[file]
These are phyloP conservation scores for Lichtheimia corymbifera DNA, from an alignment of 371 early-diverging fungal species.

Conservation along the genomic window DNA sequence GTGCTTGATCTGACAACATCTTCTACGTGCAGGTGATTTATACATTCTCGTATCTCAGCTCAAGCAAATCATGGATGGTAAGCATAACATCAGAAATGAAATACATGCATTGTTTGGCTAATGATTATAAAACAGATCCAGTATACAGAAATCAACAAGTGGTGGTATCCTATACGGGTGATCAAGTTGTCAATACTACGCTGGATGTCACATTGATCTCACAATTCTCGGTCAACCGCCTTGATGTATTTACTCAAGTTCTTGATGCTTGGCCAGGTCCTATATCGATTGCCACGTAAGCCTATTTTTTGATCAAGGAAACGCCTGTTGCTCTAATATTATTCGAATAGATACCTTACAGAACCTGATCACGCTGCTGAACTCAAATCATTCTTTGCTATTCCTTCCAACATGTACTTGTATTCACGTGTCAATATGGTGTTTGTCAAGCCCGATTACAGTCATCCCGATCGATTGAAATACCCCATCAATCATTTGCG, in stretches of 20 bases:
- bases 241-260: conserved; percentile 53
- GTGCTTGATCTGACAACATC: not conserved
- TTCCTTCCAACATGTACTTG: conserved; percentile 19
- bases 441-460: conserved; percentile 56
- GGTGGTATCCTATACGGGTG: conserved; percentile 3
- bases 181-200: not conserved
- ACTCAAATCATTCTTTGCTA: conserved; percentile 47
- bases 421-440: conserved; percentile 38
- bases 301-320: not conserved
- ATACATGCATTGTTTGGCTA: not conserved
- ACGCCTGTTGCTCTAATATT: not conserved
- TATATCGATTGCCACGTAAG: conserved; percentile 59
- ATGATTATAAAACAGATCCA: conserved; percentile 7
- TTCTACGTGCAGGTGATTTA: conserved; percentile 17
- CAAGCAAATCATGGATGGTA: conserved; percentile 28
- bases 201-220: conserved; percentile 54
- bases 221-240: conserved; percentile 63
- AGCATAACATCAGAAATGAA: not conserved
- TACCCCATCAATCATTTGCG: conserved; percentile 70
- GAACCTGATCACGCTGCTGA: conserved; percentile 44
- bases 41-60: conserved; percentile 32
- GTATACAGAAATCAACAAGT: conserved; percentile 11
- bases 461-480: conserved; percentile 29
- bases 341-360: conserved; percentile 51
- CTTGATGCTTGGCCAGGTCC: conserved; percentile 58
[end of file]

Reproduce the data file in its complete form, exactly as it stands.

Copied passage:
These are phyloP conservation scores for Lichtheimia corymbifera DNA, from an alignment of 371 early-diverging fungal species.

Conservation along the genomic window DNA sequence GTGCTTGATCTGACAACATCTTCTACGTGCAGGTGATTTATACATTCTCGTATCTCAGCTCAAGCAAATCATGGATGGTAAGCATAACATCAGAAATGAAATACATGCATTGTTTGGCTAATGATTATAAAACAGATCCAGTATACAGAAATCAACAAGTGGTGGTATCCTATACGGGTGATCAAGTTGTCAATACTACGCTGGATGTCACATTGATCTCACAATTCTCGGTCAACCGCCTTGATGTATTTACTCAAGTTCTTGATGCTTGGCCAGGTCCTATATCGATTGCCACGTAAGCCTATTTTTTGATCAAGGAAACGCCTGTTGCTCTAATATTATTCGAATAGATACCTTACAGAACCTGATCACGCTGCTGAACTCAAATCATTCTTTGCTATTCCTTCCAACATGTACTTGTATTCACGTGTCAATATGGTGTTTGTCAAGCCCGATTACAGTCATCCCGATCGATTGAAATACCCCATCAATCATTTGCG, in stretches of 20 bases:
- bases 241-260: conserved; percentile 53
- GTGCTTGATCTGACAACATC: not conserved
- TTCCTTCCAACATGTACTTG: conserved; percentile 19
- bases 441-460: conserved; percentile 56
- GGTGGTATCCTATACGGGTG: conserved; percentile 3
- bases 181-200: not conserved
- ACTCAAATCATTCTTTGCTA: conserved; percentile 47
- bases 421-440: conserved; percentile 38
- bases 301-320: not conserved
- ATACATGCATTGTTTGGCTA: not conserved
- ACGCCTGTTGCTCTAATATT: not conserved
- TATATCGATTGCCACGTAAG: conserved; percentile 59
- ATGATTATAAAACAGATCCA: conserved; percentile 7
- TTCTACGTGCAGGTGATTTA: conserved; percentile 17
- CAAGCAAATCATGGATGGTA: conserved; percentile 28
- bases 201-220: conserved; percentile 54
- bases 221-240: conserved; percentile 63
- AGCATAACATCAGAAATGAA: not conserved
- TACCCCATCAATCATTTGCG: conserved; percentile 70
- GAACCTGATCACGCTGCTGA: conserved; percentile 44
- bases 41-60: conserved; percentile 32
- GTATACAGAAATCAACAAGT: conserved; percentile 11
- bases 461-480: conserved; percentile 29
- bases 341-360: conserved; percentile 51
- CTTGATGCTTGGCCAGGTCC: conserved; percentile 58